Canada sets limits on foreign student admissions for 2 years

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Canada implements a two-year cap on foreign students amid housing and healthcare challenges.

CANADA, Jan 23: In response to mounting challenges in housing and healthcare, Canada has declared a two-year cap on the admission of foreign students. The move aims to ease pressure on the nation’s resources and maintain the integrity of its systems. The cap is anticipated to result in a 35% reduction in approved study permits.

In 2022, Canada hosted over 800,000 foreign students, a substantial increase from 214,000 a decade earlier. Immigration Minister Marc Miller disclosed the cap on Monday, stating that the goal for this year is to approve approximately 360,000 undergraduate study permits. The distribution of permits across provinces and territories will be based on population and current student intake, with individual regions deciding how to allocate them among their universities and colleges.

The cap specifically targets students enrolled in diploma or undergraduate programs and will not affect those applying for study permit renewals. Additionally, starting in September, work permits will no longer be granted to students graduating from colleges operating under a public-private partnership model, prevalent in Ontario.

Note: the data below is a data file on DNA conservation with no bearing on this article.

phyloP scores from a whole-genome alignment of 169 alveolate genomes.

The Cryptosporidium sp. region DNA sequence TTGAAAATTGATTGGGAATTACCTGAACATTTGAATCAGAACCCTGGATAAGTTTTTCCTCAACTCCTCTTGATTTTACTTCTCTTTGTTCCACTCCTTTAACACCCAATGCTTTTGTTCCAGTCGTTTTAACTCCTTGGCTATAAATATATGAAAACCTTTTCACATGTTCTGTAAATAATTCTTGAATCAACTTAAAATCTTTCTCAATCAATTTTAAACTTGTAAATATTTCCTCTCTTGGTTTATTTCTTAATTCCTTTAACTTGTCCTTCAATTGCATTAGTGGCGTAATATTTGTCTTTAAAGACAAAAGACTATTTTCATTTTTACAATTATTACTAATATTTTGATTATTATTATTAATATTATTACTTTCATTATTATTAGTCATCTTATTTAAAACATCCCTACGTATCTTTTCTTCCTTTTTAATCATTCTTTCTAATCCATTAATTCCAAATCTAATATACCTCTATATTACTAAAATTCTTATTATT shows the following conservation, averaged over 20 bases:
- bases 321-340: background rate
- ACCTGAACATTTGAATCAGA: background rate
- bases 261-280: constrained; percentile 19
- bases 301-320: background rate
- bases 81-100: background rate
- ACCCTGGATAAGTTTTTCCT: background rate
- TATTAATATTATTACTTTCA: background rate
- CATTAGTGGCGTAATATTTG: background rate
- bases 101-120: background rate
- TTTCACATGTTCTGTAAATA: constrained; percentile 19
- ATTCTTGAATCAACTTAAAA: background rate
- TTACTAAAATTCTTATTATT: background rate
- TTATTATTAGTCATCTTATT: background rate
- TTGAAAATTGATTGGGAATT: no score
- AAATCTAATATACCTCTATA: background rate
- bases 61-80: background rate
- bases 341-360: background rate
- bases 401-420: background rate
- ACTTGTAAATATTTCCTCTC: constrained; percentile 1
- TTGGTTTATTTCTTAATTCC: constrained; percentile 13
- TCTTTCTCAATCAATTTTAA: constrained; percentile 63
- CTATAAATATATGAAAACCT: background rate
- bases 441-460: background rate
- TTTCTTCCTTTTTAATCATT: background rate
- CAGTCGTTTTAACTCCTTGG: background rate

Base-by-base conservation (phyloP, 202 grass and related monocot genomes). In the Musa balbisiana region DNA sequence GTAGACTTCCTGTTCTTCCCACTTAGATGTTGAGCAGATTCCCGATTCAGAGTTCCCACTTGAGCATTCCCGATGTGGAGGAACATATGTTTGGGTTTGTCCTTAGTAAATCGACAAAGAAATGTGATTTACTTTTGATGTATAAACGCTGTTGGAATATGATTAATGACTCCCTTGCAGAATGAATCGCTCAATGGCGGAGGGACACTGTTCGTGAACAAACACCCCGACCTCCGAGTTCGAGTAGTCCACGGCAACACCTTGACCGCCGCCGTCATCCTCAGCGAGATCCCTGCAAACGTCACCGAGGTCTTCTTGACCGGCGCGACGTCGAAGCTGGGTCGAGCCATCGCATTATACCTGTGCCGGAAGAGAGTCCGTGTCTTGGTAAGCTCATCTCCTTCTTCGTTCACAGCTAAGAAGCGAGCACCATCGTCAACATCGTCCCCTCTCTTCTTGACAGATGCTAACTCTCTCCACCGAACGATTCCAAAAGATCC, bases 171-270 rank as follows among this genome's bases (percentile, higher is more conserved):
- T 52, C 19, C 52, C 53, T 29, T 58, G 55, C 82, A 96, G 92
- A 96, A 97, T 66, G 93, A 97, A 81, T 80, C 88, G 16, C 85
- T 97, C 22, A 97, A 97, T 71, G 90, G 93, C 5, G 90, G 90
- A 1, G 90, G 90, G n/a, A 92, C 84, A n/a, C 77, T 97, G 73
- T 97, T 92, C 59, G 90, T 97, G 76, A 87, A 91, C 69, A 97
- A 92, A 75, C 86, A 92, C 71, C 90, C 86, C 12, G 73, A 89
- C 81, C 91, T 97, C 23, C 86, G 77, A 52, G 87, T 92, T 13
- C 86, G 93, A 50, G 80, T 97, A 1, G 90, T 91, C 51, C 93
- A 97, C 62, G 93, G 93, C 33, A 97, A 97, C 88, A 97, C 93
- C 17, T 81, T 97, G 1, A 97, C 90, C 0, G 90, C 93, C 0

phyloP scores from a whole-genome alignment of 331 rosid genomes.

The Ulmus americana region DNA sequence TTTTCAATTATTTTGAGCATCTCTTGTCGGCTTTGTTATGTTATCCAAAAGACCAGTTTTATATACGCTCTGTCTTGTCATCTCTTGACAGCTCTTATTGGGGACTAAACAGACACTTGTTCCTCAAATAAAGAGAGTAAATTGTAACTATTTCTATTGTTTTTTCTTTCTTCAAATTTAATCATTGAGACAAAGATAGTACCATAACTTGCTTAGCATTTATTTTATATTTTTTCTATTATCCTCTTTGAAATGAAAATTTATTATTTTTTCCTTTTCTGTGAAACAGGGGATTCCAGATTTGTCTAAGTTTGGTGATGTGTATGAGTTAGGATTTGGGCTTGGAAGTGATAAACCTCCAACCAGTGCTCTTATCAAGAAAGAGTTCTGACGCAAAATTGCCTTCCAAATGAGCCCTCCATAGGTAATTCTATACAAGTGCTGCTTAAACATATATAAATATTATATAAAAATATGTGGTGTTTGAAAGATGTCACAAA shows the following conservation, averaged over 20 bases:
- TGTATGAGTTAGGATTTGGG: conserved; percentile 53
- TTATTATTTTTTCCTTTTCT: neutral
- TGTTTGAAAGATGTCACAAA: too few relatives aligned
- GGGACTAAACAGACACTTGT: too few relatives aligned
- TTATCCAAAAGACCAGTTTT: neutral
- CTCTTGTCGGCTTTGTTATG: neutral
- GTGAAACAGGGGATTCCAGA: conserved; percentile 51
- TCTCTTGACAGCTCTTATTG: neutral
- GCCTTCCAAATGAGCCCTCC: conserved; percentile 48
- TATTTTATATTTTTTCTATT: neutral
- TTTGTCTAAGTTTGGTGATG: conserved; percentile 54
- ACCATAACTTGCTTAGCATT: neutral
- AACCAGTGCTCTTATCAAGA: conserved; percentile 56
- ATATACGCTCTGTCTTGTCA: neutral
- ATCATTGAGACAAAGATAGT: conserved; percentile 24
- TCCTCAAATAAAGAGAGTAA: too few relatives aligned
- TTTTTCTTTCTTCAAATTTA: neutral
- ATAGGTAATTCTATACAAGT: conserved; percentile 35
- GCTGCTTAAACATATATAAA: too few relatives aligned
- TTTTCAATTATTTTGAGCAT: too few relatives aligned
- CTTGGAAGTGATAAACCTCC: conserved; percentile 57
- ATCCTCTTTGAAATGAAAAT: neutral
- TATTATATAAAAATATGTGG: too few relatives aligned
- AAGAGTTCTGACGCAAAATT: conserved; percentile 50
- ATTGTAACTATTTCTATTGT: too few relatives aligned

Miller emphasized that these measures are not aimed at individual international students but are designed to ensure that future students receive the quality of education they signed up for. The announcement coincides with growing concerns over the affordability of housing in Canada, with home prices averaging C$750,000 and a 22% rise in rent for Canadians over the past two years.

The unprecedented population growth in Canada, with over a million new residents in 2022 alone, is considered a factor contributing to housing challenges. The cap on foreign students reflects a significant policy shift for Canada, traditionally known for its open immigration policies to address workforce needs.

While Universities Canada welcomed the exclusion of post-graduate students from the cap, concerns were raised about potential stress on an already-strained system and the possibility of deterring students from choosing Canada for their studies. Some university leaders expressed worry about the financial implications, as tuition from international students often helps offset costs for domestic students. The impact of the cap on Canada’s education landscape and housing market is a topic of ongoing discussion and concern among stakeholders.

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